Actually, the people of India have to take a call. What disturbs their sense of being Indian more? A few minutes of anti-India slogans by an unknown group of people, in one corner of the city of Delhi, or the occupation by police of a sprawling university campus housing thousands of students and teachers, arrest of a bright young man from a poor family on trumped up charges of sedition, false claims by the home minister of the country to spread fear among people over terrorist activity, and a very public physical attack on teachers, students and journalists in a court of law by members of the ruling party. The first action by unknown people perhaps offends their sentiment of being Indian, the latter set of actions by the Government of India, police and the members of the ruling party, have physically hurt a number of citizens of India, are going to devastate future of many bright young men and women of the country, and have embarrassed the country with its home minister found making false public claims. Perhaps many Indians will feel that their sense of being Indian is hurt by both these sets of actions. But one set of action is almost ephemeral. TV channels looking for cheap sensationalism have played the same video clip again and again of some people shouting anti-India slogans. There are many such clips floating in the social media, some allegedly showing the members of the ABVP, the student wing attached to the ruling party, shouting anti-India slogans. Which is real, and which is someone's conspiracy, is not immediately known. The other set of actions leave little doubt about their intentions and effects. People have been really beaten up, arrested and terrorised. Which set of actions should draw immediate attention of Indians, and if they find themselves sufficiently outraged, their condemnation?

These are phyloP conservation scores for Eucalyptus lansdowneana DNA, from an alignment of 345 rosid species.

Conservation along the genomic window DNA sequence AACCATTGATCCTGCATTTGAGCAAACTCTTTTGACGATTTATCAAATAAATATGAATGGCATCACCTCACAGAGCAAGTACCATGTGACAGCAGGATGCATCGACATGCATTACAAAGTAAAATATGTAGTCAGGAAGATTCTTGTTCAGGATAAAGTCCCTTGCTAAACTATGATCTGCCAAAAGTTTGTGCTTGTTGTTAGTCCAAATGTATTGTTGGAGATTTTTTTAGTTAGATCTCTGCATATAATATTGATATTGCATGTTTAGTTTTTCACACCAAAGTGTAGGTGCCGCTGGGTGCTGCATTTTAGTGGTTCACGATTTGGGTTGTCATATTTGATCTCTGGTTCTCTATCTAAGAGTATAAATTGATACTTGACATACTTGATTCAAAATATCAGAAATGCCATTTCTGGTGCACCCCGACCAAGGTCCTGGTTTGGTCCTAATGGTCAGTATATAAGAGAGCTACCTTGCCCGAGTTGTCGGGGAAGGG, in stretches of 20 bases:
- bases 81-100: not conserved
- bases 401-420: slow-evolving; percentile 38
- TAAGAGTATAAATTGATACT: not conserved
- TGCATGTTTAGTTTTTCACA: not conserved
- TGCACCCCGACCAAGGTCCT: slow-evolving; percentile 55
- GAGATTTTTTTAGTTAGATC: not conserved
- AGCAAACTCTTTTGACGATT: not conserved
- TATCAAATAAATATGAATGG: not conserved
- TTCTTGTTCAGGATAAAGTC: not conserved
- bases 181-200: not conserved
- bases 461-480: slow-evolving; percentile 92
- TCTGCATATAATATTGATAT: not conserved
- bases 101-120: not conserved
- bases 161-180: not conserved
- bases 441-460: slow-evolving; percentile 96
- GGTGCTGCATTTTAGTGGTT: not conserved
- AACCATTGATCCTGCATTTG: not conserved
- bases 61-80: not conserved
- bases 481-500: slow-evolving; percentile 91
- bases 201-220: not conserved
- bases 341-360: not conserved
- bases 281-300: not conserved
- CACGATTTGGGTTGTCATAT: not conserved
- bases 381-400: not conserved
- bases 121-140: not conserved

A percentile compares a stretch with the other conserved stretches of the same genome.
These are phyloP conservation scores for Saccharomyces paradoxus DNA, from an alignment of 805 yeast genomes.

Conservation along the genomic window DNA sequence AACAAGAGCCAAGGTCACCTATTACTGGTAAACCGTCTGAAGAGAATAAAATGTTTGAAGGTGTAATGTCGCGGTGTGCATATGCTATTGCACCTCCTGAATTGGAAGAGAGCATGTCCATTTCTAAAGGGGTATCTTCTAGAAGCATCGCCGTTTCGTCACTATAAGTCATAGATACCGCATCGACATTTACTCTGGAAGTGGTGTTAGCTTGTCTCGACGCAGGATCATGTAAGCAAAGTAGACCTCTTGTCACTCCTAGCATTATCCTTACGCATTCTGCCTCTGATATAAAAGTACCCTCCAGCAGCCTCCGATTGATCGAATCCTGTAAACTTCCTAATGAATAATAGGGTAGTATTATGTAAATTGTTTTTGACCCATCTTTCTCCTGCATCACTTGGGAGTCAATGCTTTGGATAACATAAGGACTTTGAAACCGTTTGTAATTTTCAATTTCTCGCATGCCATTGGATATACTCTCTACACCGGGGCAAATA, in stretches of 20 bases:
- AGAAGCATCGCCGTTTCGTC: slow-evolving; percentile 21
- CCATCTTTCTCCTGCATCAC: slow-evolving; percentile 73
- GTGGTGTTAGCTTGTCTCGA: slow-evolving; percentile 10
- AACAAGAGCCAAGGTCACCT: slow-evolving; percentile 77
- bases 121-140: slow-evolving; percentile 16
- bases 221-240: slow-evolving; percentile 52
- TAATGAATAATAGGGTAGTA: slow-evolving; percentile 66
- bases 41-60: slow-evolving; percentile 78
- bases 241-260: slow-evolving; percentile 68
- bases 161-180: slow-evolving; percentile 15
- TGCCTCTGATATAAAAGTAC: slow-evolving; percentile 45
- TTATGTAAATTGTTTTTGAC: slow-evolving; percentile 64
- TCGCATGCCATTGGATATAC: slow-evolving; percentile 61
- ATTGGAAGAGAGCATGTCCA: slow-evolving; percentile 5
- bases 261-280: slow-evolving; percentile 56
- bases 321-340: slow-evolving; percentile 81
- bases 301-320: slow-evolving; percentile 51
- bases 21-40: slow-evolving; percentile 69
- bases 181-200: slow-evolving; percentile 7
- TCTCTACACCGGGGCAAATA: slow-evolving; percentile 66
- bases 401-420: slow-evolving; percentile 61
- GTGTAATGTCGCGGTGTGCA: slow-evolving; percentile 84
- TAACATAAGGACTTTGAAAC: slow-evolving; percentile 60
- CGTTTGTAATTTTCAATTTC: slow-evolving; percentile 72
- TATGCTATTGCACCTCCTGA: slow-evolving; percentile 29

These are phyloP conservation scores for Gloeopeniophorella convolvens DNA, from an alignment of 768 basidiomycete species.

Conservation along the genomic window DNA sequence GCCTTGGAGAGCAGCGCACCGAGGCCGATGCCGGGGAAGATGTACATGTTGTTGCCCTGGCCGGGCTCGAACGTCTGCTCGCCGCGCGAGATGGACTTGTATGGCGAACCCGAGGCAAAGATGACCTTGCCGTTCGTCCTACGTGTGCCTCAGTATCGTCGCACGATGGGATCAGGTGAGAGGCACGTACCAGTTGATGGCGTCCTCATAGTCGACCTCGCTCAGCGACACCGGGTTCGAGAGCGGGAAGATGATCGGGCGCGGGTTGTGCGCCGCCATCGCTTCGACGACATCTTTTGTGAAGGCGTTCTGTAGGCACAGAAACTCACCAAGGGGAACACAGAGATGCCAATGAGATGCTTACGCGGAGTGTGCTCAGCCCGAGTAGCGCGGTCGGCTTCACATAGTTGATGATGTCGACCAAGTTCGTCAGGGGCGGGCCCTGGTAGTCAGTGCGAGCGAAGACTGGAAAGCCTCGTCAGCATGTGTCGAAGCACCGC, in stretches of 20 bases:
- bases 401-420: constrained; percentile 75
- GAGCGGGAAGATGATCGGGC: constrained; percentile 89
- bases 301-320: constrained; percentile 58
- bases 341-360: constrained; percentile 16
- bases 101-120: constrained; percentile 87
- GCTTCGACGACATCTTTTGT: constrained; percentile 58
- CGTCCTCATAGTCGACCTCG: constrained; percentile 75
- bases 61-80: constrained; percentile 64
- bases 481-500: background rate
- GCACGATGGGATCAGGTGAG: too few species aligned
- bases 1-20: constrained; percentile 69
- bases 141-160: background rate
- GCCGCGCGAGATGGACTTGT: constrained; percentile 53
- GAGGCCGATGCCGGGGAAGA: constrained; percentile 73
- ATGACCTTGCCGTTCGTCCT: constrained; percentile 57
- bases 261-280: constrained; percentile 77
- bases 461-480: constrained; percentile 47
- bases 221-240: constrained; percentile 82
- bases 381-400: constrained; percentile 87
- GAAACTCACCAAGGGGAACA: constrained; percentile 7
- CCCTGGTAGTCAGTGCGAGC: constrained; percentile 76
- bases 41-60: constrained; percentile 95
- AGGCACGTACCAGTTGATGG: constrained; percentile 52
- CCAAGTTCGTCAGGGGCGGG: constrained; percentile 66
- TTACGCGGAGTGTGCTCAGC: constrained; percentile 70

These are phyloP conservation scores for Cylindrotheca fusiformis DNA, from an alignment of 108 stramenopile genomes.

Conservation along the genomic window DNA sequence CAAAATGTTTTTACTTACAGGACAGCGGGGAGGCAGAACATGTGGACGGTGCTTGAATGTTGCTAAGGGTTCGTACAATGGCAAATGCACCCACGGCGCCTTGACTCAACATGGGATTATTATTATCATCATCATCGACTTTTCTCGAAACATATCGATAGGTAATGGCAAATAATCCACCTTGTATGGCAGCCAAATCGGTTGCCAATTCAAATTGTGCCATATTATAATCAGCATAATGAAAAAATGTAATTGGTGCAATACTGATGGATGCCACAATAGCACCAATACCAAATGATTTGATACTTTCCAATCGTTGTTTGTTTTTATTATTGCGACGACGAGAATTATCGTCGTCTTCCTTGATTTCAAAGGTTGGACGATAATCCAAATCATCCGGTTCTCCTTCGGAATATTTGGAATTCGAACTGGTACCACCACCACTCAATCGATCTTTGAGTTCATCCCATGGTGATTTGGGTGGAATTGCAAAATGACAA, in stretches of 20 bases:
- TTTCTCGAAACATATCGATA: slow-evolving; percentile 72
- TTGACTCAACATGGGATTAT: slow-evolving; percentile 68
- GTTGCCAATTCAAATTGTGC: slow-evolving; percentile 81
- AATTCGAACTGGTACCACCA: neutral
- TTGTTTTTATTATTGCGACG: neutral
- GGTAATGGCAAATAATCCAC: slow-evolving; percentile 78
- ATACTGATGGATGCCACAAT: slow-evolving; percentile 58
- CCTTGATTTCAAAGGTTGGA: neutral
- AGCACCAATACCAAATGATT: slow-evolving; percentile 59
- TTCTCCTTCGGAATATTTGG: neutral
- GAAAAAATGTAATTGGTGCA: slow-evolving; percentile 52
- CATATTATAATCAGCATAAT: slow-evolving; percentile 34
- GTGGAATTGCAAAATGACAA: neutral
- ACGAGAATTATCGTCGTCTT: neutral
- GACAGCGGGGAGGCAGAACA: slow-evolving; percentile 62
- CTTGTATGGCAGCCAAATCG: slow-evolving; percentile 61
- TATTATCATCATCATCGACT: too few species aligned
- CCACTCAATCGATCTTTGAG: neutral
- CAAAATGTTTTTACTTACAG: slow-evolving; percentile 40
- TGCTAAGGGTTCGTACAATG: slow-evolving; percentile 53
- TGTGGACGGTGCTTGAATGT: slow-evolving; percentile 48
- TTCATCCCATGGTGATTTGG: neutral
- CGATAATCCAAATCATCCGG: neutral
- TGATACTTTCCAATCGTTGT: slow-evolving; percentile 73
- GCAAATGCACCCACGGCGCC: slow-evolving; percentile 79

Since 'anti-National', 'deshdrohi' and 'traitor to the nation' have become common abuses used by members of the ruling party, it is necessary to distinguish their idea of nation which fuels their agression and violence, from the other idea of Indian nation which underlies its constitution. Free India had a very violent birth. Hundreds of thousands of Indians were killed by Muslim communalists in the areas which became Pakistan, and by Hindu and Sikh communalists in areas which became India. Gandhi, the unquestioned leader of India's freedom movement himself was killed by a Hindu fanatic. However, framers of Indian constitution led by Dr B. R. Ambedkar decided that they will not be led by communal passions engulfing the country at that time. They framed a constitution which guarantees equality and a set of fundamental rights to every Indian, irrespective of her/his caste, religion, ethnicity, or language. The Indian nation inhering in its constitution is concerned with the welfare of all. It attempts to provide a secure life, free from oppression, tyranny and arbitrary use of state power to all Indians. This Indian nation is concerned with the real problems of Indians, like hardships they face due to poverty and social oppression. This India is self confident and assured. It is not rattled by the presence of those who do not agree with its basic assumptions. It advocates dialogue in case of differences, and asks for state action only if violence is used. In contrast to the nation envisioned in Indian constitution, the nation of Hindu Rashtra imagined by the RSS ideologues, whom the current government follows, is driven by hatred against minorities. It feeds upon the fears and insecurities of Hindus, and amplifies them through rumours, like country's home minister discovering Hafez Saeed's plan behind a student meeting in JNU. It creates mythical demons from history, to exploit people's sentiments for its violent politics.